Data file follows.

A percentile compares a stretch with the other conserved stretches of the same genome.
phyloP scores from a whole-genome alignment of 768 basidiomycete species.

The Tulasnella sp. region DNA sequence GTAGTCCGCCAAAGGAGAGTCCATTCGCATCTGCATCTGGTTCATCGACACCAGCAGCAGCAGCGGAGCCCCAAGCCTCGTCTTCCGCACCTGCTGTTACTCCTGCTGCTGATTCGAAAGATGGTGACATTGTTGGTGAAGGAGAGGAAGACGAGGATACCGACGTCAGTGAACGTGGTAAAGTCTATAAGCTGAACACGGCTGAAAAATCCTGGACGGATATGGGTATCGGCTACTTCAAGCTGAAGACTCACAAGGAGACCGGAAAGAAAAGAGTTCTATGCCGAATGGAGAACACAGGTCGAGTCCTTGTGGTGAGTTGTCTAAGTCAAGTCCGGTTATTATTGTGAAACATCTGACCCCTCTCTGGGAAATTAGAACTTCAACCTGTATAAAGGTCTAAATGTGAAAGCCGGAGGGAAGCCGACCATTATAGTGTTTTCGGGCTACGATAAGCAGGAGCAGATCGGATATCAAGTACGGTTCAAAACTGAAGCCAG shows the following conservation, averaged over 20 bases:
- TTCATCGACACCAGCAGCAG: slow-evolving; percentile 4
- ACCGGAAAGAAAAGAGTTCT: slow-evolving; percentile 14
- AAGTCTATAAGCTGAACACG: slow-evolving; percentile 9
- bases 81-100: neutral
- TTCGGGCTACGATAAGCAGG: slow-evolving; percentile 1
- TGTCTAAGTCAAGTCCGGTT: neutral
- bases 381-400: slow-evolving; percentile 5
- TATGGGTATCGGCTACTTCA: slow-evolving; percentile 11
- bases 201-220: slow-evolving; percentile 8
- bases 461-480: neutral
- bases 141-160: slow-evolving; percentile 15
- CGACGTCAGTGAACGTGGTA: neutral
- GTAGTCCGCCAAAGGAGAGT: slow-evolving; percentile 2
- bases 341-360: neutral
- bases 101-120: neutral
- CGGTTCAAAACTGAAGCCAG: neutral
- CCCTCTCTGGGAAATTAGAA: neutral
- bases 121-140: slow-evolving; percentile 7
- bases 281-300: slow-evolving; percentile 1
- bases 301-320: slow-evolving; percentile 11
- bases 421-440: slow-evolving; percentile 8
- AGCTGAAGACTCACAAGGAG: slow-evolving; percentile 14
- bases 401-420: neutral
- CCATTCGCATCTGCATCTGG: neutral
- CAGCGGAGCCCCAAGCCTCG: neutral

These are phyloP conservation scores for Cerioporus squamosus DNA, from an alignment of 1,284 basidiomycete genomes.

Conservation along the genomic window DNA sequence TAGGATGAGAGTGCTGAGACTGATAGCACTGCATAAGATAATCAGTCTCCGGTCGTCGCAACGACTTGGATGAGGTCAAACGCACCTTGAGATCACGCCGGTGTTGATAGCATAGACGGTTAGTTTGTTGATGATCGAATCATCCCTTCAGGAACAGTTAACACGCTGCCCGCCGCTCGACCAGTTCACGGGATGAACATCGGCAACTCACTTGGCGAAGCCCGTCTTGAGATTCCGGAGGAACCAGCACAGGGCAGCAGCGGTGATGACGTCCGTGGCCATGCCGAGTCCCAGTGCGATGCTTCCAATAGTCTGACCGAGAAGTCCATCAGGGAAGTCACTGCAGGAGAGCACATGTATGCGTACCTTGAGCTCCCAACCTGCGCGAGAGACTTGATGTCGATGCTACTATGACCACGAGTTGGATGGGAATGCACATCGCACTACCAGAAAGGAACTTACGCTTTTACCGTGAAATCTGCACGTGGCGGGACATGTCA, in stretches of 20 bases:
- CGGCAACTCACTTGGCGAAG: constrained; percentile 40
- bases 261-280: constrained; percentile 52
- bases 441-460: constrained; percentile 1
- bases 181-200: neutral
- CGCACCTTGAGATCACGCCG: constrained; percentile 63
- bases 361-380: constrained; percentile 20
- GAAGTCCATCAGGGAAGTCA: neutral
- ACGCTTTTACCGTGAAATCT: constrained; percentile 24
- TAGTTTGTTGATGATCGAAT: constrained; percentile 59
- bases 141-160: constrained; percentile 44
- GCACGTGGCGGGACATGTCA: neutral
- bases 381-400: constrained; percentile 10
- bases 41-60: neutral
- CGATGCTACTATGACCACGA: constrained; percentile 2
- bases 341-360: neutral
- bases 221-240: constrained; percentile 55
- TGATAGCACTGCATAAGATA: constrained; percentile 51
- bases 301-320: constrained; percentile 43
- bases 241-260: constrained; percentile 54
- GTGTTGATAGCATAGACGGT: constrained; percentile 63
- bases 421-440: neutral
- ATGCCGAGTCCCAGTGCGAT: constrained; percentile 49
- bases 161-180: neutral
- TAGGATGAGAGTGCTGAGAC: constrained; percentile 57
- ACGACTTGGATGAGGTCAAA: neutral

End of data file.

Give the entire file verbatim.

A percentile compares a stretch with the other conserved stretches of the same genome.
phyloP scores from a whole-genome alignment of 768 basidiomycete species.

The Tulasnella sp. region DNA sequence GTAGTCCGCCAAAGGAGAGTCCATTCGCATCTGCATCTGGTTCATCGACACCAGCAGCAGCAGCGGAGCCCCAAGCCTCGTCTTCCGCACCTGCTGTTACTCCTGCTGCTGATTCGAAAGATGGTGACATTGTTGGTGAAGGAGAGGAAGACGAGGATACCGACGTCAGTGAACGTGGTAAAGTCTATAAGCTGAACACGGCTGAAAAATCCTGGACGGATATGGGTATCGGCTACTTCAAGCTGAAGACTCACAAGGAGACCGGAAAGAAAAGAGTTCTATGCCGAATGGAGAACACAGGTCGAGTCCTTGTGGTGAGTTGTCTAAGTCAAGTCCGGTTATTATTGTGAAACATCTGACCCCTCTCTGGGAAATTAGAACTTCAACCTGTATAAAGGTCTAAATGTGAAAGCCGGAGGGAAGCCGACCATTATAGTGTTTTCGGGCTACGATAAGCAGGAGCAGATCGGATATCAAGTACGGTTCAAAACTGAAGCCAG shows the following conservation, averaged over 20 bases:
- TTCATCGACACCAGCAGCAG: slow-evolving; percentile 4
- ACCGGAAAGAAAAGAGTTCT: slow-evolving; percentile 14
- AAGTCTATAAGCTGAACACG: slow-evolving; percentile 9
- bases 81-100: neutral
- TTCGGGCTACGATAAGCAGG: slow-evolving; percentile 1
- TGTCTAAGTCAAGTCCGGTT: neutral
- bases 381-400: slow-evolving; percentile 5
- TATGGGTATCGGCTACTTCA: slow-evolving; percentile 11
- bases 201-220: slow-evolving; percentile 8
- bases 461-480: neutral
- bases 141-160: slow-evolving; percentile 15
- CGACGTCAGTGAACGTGGTA: neutral
- GTAGTCCGCCAAAGGAGAGT: slow-evolving; percentile 2
- bases 341-360: neutral
- bases 101-120: neutral
- CGGTTCAAAACTGAAGCCAG: neutral
- CCCTCTCTGGGAAATTAGAA: neutral
- bases 121-140: slow-evolving; percentile 7
- bases 281-300: slow-evolving; percentile 1
- bases 301-320: slow-evolving; percentile 11
- bases 421-440: slow-evolving; percentile 8
- AGCTGAAGACTCACAAGGAG: slow-evolving; percentile 14
- bases 401-420: neutral
- CCATTCGCATCTGCATCTGG: neutral
- CAGCGGAGCCCCAAGCCTCG: neutral

These are phyloP conservation scores for Cerioporus squamosus DNA, from an alignment of 1,284 basidiomycete genomes.

Conservation along the genomic window DNA sequence TAGGATGAGAGTGCTGAGACTGATAGCACTGCATAAGATAATCAGTCTCCGGTCGTCGCAACGACTTGGATGAGGTCAAACGCACCTTGAGATCACGCCGGTGTTGATAGCATAGACGGTTAGTTTGTTGATGATCGAATCATCCCTTCAGGAACAGTTAACACGCTGCCCGCCGCTCGACCAGTTCACGGGATGAACATCGGCAACTCACTTGGCGAAGCCCGTCTTGAGATTCCGGAGGAACCAGCACAGGGCAGCAGCGGTGATGACGTCCGTGGCCATGCCGAGTCCCAGTGCGATGCTTCCAATAGTCTGACCGAGAAGTCCATCAGGGAAGTCACTGCAGGAGAGCACATGTATGCGTACCTTGAGCTCCCAACCTGCGCGAGAGACTTGATGTCGATGCTACTATGACCACGAGTTGGATGGGAATGCACATCGCACTACCAGAAAGGAACTTACGCTTTTACCGTGAAATCTGCACGTGGCGGGACATGTCA, in stretches of 20 bases:
- CGGCAACTCACTTGGCGAAG: constrained; percentile 40
- bases 261-280: constrained; percentile 52
- bases 441-460: constrained; percentile 1
- bases 181-200: neutral
- CGCACCTTGAGATCACGCCG: constrained; percentile 63
- bases 361-380: constrained; percentile 20
- GAAGTCCATCAGGGAAGTCA: neutral
- ACGCTTTTACCGTGAAATCT: constrained; percentile 24
- TAGTTTGTTGATGATCGAAT: constrained; percentile 59
- bases 141-160: constrained; percentile 44
- GCACGTGGCGGGACATGTCA: neutral
- bases 381-400: constrained; percentile 10
- bases 41-60: neutral
- CGATGCTACTATGACCACGA: constrained; percentile 2
- bases 341-360: neutral
- bases 221-240: constrained; percentile 55
- TGATAGCACTGCATAAGATA: constrained; percentile 51
- bases 301-320: constrained; percentile 43
- bases 241-260: constrained; percentile 54
- GTGTTGATAGCATAGACGGT: constrained; percentile 63
- bases 421-440: neutral
- ATGCCGAGTCCCAGTGCGAT: constrained; percentile 49
- bases 161-180: neutral
- TAGGATGAGAGTGCTGAGAC: constrained; percentile 57
- ACGACTTGGATGAGGTCAAA: neutral